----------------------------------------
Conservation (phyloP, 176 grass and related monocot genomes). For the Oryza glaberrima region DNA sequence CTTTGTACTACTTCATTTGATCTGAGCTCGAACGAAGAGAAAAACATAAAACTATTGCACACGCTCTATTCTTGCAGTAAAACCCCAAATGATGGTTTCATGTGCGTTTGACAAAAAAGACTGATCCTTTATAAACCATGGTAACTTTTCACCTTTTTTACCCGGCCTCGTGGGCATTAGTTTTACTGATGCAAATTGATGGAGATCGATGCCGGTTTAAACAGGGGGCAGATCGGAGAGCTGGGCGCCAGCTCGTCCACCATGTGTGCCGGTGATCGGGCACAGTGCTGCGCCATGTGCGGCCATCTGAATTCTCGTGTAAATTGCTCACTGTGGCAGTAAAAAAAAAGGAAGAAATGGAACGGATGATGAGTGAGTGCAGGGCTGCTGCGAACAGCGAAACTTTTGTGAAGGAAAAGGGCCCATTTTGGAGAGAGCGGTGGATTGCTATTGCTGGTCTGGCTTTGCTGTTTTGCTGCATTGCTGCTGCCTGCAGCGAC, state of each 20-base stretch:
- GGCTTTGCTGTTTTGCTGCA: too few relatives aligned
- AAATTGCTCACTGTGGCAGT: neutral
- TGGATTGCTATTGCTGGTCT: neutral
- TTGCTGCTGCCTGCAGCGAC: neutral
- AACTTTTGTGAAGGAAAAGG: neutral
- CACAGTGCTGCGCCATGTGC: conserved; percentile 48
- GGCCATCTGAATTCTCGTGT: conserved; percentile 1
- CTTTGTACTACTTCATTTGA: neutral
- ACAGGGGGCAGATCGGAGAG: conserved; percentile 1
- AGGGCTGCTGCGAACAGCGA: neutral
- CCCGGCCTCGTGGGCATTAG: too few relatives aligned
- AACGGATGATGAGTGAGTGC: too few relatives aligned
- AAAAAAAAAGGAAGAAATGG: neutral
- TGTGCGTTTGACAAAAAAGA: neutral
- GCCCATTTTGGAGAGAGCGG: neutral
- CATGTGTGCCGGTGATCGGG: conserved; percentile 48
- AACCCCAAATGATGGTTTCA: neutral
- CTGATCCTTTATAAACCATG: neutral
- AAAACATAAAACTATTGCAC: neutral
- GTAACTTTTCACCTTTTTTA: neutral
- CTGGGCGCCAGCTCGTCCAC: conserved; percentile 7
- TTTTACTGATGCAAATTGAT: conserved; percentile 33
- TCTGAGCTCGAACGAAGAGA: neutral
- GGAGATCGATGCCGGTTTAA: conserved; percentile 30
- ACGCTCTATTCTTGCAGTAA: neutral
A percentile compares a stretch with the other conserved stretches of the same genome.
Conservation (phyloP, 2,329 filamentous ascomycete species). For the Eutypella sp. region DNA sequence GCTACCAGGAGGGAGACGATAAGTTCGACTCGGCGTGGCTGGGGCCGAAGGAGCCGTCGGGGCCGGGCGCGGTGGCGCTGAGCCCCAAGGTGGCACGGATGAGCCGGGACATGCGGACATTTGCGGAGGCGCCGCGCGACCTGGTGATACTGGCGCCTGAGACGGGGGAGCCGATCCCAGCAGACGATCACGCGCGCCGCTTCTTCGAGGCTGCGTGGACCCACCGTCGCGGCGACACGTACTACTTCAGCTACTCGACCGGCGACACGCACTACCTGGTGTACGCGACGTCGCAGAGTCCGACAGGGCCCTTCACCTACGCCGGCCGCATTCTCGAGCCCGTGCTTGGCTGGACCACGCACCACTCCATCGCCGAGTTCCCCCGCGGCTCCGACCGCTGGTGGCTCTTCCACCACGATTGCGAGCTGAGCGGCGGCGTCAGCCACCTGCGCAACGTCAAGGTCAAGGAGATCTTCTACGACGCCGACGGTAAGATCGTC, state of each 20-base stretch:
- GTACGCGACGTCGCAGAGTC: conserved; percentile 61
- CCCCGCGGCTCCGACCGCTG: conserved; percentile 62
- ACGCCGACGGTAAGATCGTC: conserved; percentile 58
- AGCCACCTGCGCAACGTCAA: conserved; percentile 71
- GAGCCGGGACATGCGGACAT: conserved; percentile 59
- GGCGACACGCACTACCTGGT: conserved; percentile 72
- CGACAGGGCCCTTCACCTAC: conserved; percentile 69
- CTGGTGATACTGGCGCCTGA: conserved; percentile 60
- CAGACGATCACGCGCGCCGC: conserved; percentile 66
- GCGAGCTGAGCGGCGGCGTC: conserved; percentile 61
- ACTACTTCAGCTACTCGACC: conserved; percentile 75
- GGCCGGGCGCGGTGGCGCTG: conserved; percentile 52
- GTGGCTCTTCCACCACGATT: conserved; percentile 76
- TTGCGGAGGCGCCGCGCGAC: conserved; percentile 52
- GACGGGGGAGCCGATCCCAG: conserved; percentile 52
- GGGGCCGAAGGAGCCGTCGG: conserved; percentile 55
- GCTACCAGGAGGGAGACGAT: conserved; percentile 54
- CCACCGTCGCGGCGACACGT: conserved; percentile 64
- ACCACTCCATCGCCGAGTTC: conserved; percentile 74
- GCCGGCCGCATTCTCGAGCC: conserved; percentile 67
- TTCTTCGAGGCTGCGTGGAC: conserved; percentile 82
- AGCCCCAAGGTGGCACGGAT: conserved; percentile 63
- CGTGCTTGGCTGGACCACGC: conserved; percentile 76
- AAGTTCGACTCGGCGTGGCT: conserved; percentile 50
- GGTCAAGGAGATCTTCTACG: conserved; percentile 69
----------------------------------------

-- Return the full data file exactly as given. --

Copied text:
Conservation (phyloP, 176 grass and related monocot genomes). For the Oryza glaberrima region DNA sequence CTTTGTACTACTTCATTTGATCTGAGCTCGAACGAAGAGAAAAACATAAAACTATTGCACACGCTCTATTCTTGCAGTAAAACCCCAAATGATGGTTTCATGTGCGTTTGACAAAAAAGACTGATCCTTTATAAACCATGGTAACTTTTCACCTTTTTTACCCGGCCTCGTGGGCATTAGTTTTACTGATGCAAATTGATGGAGATCGATGCCGGTTTAAACAGGGGGCAGATCGGAGAGCTGGGCGCCAGCTCGTCCACCATGTGTGCCGGTGATCGGGCACAGTGCTGCGCCATGTGCGGCCATCTGAATTCTCGTGTAAATTGCTCACTGTGGCAGTAAAAAAAAAGGAAGAAATGGAACGGATGATGAGTGAGTGCAGGGCTGCTGCGAACAGCGAAACTTTTGTGAAGGAAAAGGGCCCATTTTGGAGAGAGCGGTGGATTGCTATTGCTGGTCTGGCTTTGCTGTTTTGCTGCATTGCTGCTGCCTGCAGCGAC, state of each 20-base stretch:
- GGCTTTGCTGTTTTGCTGCA: too few relatives aligned
- AAATTGCTCACTGTGGCAGT: neutral
- TGGATTGCTATTGCTGGTCT: neutral
- TTGCTGCTGCCTGCAGCGAC: neutral
- AACTTTTGTGAAGGAAAAGG: neutral
- CACAGTGCTGCGCCATGTGC: conserved; percentile 48
- GGCCATCTGAATTCTCGTGT: conserved; percentile 1
- CTTTGTACTACTTCATTTGA: neutral
- ACAGGGGGCAGATCGGAGAG: conserved; percentile 1
- AGGGCTGCTGCGAACAGCGA: neutral
- CCCGGCCTCGTGGGCATTAG: too few relatives aligned
- AACGGATGATGAGTGAGTGC: too few relatives aligned
- AAAAAAAAAGGAAGAAATGG: neutral
- TGTGCGTTTGACAAAAAAGA: neutral
- GCCCATTTTGGAGAGAGCGG: neutral
- CATGTGTGCCGGTGATCGGG: conserved; percentile 48
- AACCCCAAATGATGGTTTCA: neutral
- CTGATCCTTTATAAACCATG: neutral
- AAAACATAAAACTATTGCAC: neutral
- GTAACTTTTCACCTTTTTTA: neutral
- CTGGGCGCCAGCTCGTCCAC: conserved; percentile 7
- TTTTACTGATGCAAATTGAT: conserved; percentile 33
- TCTGAGCTCGAACGAAGAGA: neutral
- GGAGATCGATGCCGGTTTAA: conserved; percentile 30
- ACGCTCTATTCTTGCAGTAA: neutral
A percentile compares a stretch with the other conserved stretches of the same genome.
Conservation (phyloP, 2,329 filamentous ascomycete species). For the Eutypella sp. region DNA sequence GCTACCAGGAGGGAGACGATAAGTTCGACTCGGCGTGGCTGGGGCCGAAGGAGCCGTCGGGGCCGGGCGCGGTGGCGCTGAGCCCCAAGGTGGCACGGATGAGCCGGGACATGCGGACATTTGCGGAGGCGCCGCGCGACCTGGTGATACTGGCGCCTGAGACGGGGGAGCCGATCCCAGCAGACGATCACGCGCGCCGCTTCTTCGAGGCTGCGTGGACCCACCGTCGCGGCGACACGTACTACTTCAGCTACTCGACCGGCGACACGCACTACCTGGTGTACGCGACGTCGCAGAGTCCGACAGGGCCCTTCACCTACGCCGGCCGCATTCTCGAGCCCGTGCTTGGCTGGACCACGCACCACTCCATCGCCGAGTTCCCCCGCGGCTCCGACCGCTGGTGGCTCTTCCACCACGATTGCGAGCTGAGCGGCGGCGTCAGCCACCTGCGCAACGTCAAGGTCAAGGAGATCTTCTACGACGCCGACGGTAAGATCGTC, state of each 20-base stretch:
- GTACGCGACGTCGCAGAGTC: conserved; percentile 61
- CCCCGCGGCTCCGACCGCTG: conserved; percentile 62
- ACGCCGACGGTAAGATCGTC: conserved; percentile 58
- AGCCACCTGCGCAACGTCAA: conserved; percentile 71
- GAGCCGGGACATGCGGACAT: conserved; percentile 59
- GGCGACACGCACTACCTGGT: conserved; percentile 72
- CGACAGGGCCCTTCACCTAC: conserved; percentile 69
- CTGGTGATACTGGCGCCTGA: conserved; percentile 60
- CAGACGATCACGCGCGCCGC: conserved; percentile 66
- GCGAGCTGAGCGGCGGCGTC: conserved; percentile 61
- ACTACTTCAGCTACTCGACC: conserved; percentile 75
- GGCCGGGCGCGGTGGCGCTG: conserved; percentile 52
- GTGGCTCTTCCACCACGATT: conserved; percentile 76
- TTGCGGAGGCGCCGCGCGAC: conserved; percentile 52
- GACGGGGGAGCCGATCCCAG: conserved; percentile 52
- GGGGCCGAAGGAGCCGTCGG: conserved; percentile 55
- GCTACCAGGAGGGAGACGAT: conserved; percentile 54
- CCACCGTCGCGGCGACACGT: conserved; percentile 64
- ACCACTCCATCGCCGAGTTC: conserved; percentile 74
- GCCGGCCGCATTCTCGAGCC: conserved; percentile 67
- TTCTTCGAGGCTGCGTGGAC: conserved; percentile 82
- AGCCCCAAGGTGGCACGGAT: conserved; percentile 63
- CGTGCTTGGCTGGACCACGC: conserved; percentile 76
- AAGTTCGACTCGGCGTGGCT: conserved; percentile 50
- GGTCAAGGAGATCTTCTACG: conserved; percentile 69